and the co2 kit (this one is solenoid controlled, refills are cheap 3.50 on a 20oz paintball tank) 89.99
http://www.thatpetplace.com/pet/group/4531/product.web

and the tank. 18.41
http://www.amazon.com/Pure-Energy-2...2WAW/ref=sr_1_1?ie=UTF8&qid=1313649395&sr=8-1

you would need a heater that works with the tank, I personally like the new fluval line
23.99

Fertilzers to make your plants grow healthy. (Read the EI dosing guide on the forum for up to 10 gal)
19.99

This brings your total to 262.10 not including hardscape, plants or livestock.

I would do a ton of research before starting, that way you are entering the hobby with some knowledge of what can and cannot work. Never take the advice of local fish stores or big box stores without backing it up with some research.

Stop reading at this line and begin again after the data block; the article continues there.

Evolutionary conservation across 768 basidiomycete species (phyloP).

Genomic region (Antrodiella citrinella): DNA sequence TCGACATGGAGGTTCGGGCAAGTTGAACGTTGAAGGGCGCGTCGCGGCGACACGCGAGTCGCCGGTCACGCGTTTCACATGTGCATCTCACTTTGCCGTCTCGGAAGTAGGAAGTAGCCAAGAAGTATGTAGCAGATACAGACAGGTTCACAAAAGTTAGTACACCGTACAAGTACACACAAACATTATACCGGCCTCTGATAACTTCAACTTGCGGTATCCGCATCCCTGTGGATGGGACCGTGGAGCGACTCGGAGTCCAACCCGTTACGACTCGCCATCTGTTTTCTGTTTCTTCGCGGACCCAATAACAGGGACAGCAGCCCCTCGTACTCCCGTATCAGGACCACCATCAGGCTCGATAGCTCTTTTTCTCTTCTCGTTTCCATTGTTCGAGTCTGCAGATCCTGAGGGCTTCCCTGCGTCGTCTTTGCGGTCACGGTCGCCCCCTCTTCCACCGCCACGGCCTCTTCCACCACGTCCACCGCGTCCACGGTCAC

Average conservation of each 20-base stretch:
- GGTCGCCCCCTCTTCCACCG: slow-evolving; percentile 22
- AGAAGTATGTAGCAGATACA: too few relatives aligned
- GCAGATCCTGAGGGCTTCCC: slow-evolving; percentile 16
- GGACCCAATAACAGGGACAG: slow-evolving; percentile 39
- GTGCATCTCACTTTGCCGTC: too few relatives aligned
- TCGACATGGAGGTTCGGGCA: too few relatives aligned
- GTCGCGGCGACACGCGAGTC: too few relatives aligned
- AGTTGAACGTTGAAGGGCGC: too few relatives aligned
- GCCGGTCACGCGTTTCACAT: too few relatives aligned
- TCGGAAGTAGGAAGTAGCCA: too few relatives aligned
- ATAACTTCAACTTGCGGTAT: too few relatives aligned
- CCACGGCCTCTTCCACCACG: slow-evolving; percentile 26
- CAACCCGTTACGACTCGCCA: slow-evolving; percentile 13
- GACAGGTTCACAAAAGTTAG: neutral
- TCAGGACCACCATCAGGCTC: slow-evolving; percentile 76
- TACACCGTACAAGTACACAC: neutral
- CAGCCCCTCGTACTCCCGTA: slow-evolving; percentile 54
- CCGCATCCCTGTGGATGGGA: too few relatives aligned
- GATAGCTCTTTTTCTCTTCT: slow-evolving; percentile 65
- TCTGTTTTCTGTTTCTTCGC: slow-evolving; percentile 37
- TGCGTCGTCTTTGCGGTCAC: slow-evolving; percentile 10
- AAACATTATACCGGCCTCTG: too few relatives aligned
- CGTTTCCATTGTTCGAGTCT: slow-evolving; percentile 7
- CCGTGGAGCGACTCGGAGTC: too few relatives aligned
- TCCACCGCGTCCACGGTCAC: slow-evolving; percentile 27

never mind, just re read and saw you already have a 20 tall.
 

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Thanks Noah would that co2 system still work for a 20gal?
it would. The problem I had with it being on my 36 gal. was having to refill the co2 every month. if you go with a pressurized system, you will need to get a good diffuser and drop checker.
 

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Linkcity...word of advice, on this budget START out small and "LowTech"

Maybe 29gal. Craigslist
Go the DIRTED route (saves lots of money)
Decent T5NO system
Use Excel for Carbon Source.

Buy used on Ebay as far as Filter, or the Perfect SunSun system. Do all this first, THEN if you are still really interested and find it enjoyable and LEARN from your mistakes on the 29 (BECAUSE you WILL make mistakes) then start saving for a little more Advanced system.
Wish I started out small.
 

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There is someone in eatontown selling a 25gal for 25$